The 25 year old exclusionary rule established in DPP v Kenny 1990, that tightly restricted the State from using evidence it obtained in breach of a constitutional right has been effectively repudiated. In its appeal the State requested that the Supreme Court relax the Kenny Judgment.
The State argued that a middle ground must be found between Kenny, which represents a near absolute exclusion, and the case of The People v O’Brien 1965, which held that only deliberate and conscious breaches of constitutional rights could lead to the exclusion of evidence.
The two key judgments for the majority are those of Mr Justice Donal O’Donnell and Mr Justice Frank Clarke.
The new test is set out by Mr Justice Clarke, who states “from now on, evidence obtained unconstitutionally will be admissible if the prosecution can show the breach was due to inadvertence”. The implication here is clear that the majority believes DPP v Kenny was incorrectly decided and that is has now been overruled.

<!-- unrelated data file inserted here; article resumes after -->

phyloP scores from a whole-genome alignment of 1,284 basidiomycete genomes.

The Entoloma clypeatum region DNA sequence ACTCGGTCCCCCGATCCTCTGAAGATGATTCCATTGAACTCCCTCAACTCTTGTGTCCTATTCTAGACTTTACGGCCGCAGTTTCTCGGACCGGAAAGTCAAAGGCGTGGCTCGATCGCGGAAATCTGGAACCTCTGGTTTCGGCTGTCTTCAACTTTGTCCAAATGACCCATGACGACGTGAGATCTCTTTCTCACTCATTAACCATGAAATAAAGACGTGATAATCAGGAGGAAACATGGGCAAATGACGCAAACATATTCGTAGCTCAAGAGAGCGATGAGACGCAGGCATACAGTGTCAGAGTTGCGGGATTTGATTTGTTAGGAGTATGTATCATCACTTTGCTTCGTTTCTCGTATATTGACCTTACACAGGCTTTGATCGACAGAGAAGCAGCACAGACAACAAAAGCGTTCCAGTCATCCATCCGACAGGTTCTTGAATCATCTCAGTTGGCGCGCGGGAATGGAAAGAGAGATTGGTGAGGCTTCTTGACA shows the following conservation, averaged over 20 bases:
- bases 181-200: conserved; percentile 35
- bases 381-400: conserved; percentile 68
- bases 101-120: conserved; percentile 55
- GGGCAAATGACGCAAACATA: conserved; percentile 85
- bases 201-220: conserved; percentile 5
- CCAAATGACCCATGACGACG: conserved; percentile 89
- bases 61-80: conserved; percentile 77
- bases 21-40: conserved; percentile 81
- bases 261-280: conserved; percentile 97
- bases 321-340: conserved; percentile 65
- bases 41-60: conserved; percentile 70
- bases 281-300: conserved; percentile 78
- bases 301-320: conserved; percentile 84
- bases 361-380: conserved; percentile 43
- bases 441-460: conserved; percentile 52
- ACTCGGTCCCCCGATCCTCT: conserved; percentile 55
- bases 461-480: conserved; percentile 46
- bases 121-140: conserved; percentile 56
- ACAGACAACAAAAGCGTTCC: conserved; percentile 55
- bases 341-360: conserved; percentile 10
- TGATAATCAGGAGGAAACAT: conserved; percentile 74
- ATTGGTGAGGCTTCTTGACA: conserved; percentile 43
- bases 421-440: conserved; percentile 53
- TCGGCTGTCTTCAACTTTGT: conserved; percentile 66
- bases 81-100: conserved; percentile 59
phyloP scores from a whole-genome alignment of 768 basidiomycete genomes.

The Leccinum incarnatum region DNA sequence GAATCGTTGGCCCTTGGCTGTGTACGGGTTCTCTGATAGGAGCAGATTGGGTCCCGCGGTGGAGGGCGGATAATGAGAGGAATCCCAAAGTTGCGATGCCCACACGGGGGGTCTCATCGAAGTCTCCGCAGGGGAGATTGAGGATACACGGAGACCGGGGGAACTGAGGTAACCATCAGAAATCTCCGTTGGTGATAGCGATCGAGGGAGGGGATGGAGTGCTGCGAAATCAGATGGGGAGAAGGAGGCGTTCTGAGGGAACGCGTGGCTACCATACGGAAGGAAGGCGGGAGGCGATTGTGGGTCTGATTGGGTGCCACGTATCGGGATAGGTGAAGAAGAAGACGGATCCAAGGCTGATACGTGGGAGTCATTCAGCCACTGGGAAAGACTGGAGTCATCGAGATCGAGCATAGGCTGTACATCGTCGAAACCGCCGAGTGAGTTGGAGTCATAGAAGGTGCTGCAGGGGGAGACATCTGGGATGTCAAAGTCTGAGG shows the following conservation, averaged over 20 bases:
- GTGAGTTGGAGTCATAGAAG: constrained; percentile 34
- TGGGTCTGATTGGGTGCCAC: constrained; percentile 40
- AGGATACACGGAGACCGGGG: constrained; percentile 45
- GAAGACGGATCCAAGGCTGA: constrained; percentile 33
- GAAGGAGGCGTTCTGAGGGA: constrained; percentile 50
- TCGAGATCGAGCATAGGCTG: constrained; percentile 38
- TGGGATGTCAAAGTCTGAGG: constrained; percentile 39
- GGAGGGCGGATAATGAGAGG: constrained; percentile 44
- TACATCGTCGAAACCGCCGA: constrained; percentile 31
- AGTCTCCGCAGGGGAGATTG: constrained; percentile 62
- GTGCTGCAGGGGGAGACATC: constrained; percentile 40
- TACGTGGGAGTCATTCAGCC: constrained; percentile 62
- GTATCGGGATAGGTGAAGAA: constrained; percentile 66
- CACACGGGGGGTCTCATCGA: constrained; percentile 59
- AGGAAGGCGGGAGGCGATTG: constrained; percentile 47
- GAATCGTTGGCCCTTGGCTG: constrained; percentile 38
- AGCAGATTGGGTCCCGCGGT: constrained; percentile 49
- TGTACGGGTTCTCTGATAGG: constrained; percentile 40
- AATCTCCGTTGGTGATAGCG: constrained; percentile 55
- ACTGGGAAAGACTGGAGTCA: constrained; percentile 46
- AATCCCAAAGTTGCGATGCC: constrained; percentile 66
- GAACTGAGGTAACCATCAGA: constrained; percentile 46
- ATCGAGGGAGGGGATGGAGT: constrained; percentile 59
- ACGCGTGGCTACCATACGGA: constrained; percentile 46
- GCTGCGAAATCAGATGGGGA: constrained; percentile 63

In a strong dissenting judgment, Mr Justice Adrian Hardiman states that he believes the decision of the court in DPP v J.C. has effectively given An Garda Síochána “immunity from judicial oversight” by rewriting a key rule on evidence in criminal trials.
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